Article 26 of the Collective Agreement makes it clear that you are the sole copyright holder of lectures that you deliver. However, the Agreement also states that you do not retain copyright for “recorded works (films, videotapes, audio recordings, etc.)” that you create, if that work is part of your assigned duties. We will be seeking clarity from the employer about how the university administration will interpret this language, given the situation at hand.
If you have any concerns about retaining the copyright in recorded lectures, discuss them with your academic supervisor, or consider alternate means. If you have questions or comments for us, simply reply to this email.
What if my unit needs to have an important meeting?
Article 10.10 of the Collective Agreement allows for “virtual” participation in meetings by members: “Where any provision of this agreement provides for a collegial meeting in a department or college, participation by employees in such meeting shall be by personal attendance or by simultaneous audio and/or video technological means that provide for full collegial participation by all employees.”
Committees considering Web or telephone conferencing will need to put in place a means to vote, and to maintain the secrecy of voting when required. For example, in a search committee meeting when there is a vote on the question, “Shall appointment be recommended?” units might choose to send their votes by email to the unit’s administrative assistant who would then report the resulting number of ballots in favour, the number opposed, and the number of abstentions. These procedures should be clearly stated in advance of any vote.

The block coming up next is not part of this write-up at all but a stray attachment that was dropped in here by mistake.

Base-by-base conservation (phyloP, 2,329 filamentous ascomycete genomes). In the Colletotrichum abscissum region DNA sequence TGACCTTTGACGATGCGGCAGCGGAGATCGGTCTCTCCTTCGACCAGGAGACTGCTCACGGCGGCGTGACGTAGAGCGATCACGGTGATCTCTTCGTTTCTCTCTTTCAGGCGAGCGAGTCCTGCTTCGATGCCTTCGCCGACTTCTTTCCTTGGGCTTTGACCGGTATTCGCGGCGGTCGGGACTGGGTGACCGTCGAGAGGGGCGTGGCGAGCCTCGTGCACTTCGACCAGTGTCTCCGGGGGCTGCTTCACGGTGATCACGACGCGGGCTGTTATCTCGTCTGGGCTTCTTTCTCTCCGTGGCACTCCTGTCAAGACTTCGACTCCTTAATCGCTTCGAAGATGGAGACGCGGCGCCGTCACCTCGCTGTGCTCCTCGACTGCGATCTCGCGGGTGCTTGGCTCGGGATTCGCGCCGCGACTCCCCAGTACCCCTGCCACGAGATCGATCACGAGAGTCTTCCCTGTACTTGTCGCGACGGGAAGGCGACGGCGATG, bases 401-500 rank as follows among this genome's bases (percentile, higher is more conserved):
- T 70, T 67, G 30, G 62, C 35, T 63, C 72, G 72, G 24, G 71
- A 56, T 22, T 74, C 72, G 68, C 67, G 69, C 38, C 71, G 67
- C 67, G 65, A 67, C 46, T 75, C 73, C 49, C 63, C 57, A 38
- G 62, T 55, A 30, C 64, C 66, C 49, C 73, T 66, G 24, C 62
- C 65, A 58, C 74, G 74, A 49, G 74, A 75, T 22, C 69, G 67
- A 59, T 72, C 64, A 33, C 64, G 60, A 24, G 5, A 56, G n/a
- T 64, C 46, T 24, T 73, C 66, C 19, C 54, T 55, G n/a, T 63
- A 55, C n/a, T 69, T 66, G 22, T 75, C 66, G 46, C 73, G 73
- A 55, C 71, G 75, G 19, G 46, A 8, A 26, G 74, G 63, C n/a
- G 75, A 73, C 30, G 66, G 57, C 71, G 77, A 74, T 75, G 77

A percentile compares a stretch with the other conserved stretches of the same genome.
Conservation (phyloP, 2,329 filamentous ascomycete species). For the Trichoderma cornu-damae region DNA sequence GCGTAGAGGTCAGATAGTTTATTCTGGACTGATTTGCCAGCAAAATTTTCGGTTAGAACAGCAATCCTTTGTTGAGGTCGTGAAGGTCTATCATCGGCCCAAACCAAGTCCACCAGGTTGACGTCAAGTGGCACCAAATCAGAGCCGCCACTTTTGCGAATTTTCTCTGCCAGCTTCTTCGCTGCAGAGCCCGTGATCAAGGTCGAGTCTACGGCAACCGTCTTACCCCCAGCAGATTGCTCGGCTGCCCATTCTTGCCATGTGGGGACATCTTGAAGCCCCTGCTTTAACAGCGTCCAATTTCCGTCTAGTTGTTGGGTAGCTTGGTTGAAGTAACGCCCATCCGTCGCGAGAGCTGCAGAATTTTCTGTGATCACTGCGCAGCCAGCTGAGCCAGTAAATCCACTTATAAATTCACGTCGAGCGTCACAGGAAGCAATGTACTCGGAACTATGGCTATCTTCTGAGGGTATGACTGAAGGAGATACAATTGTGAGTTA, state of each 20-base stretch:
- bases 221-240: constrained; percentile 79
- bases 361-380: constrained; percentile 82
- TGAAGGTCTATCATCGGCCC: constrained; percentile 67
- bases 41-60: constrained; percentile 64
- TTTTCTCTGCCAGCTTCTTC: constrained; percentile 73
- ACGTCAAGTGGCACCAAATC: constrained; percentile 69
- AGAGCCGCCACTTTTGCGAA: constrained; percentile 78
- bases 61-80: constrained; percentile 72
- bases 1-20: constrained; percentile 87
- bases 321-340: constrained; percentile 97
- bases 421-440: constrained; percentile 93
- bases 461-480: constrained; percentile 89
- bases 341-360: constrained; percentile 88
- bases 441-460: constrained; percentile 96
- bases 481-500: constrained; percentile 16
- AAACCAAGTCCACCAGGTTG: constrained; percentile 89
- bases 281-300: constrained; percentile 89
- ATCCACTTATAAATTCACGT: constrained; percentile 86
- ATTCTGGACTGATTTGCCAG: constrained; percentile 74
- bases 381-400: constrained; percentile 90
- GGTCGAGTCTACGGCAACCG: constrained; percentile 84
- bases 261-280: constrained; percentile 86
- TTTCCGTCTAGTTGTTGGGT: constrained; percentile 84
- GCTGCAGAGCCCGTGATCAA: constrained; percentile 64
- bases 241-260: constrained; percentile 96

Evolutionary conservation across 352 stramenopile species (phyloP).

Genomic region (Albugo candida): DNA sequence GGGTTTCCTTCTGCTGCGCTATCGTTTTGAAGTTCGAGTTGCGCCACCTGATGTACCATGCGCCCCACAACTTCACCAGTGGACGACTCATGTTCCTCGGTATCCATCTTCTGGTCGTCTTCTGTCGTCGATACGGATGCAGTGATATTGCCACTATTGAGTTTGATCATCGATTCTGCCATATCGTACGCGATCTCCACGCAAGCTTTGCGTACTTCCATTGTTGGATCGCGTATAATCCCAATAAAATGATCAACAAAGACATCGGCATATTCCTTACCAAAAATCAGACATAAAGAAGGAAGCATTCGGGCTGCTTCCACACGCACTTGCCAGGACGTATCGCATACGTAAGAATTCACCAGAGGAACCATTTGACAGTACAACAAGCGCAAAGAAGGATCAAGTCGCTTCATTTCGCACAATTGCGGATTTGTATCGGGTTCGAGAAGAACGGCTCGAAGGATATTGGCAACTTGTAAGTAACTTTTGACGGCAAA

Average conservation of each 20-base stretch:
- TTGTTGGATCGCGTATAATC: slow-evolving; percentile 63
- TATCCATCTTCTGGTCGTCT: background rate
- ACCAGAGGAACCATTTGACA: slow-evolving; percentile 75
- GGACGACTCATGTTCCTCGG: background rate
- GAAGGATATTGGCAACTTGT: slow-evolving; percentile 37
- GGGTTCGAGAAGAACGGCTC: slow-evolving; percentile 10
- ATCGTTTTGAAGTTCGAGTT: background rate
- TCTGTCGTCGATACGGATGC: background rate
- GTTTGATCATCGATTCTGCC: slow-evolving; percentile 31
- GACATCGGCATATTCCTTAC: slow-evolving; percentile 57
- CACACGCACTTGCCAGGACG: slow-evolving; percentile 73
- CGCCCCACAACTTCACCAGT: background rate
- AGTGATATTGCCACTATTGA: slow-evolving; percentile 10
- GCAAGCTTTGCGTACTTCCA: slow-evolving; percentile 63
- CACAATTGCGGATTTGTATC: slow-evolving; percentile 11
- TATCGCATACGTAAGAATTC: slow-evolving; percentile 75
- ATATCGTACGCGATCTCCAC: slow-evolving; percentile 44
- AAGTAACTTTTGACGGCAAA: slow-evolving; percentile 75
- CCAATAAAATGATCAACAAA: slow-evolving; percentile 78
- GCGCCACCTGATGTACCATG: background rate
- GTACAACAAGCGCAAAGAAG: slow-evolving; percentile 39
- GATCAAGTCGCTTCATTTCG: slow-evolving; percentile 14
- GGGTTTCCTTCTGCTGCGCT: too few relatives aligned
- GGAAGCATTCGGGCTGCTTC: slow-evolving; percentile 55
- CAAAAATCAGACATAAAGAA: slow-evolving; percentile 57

What about other work that is affected, such as research and conference travel?
At the last Joint Committee for the Management of the Agreement (JCMA) meeting, we asked the employer to clarify expectations for research outputs, especially for our untenured members, given the cancellation of conferences and other circumstances that might delay progress toward tenure. The employer advised that Renewals and Tenure Appeal Committee now (as of the 2014–17 Collective Agreement) has the authority to recommend an extension of probation up to a maximum of two years.
Additionally, faculty will need to prepare for the possibility that they might have to delay, scale back, or stop research activities. It is possible, for example, that new protocols will be put into place with regard to the management of and access to laboratories.
This item will remain on the JJCMA agenda, and we will convey any concerns and questions that arise from USFA members. If you want to alert the USFA about an issue concerning your research as a result of the outbreak and the university’s response to it, simply reply to this email.
If you are encountering unreasonable expectations as a result of the university response to the COVID-19 pandemic, please reply to this email. USFA needs to know where you stand on these concerns, and will convey your message to the employer.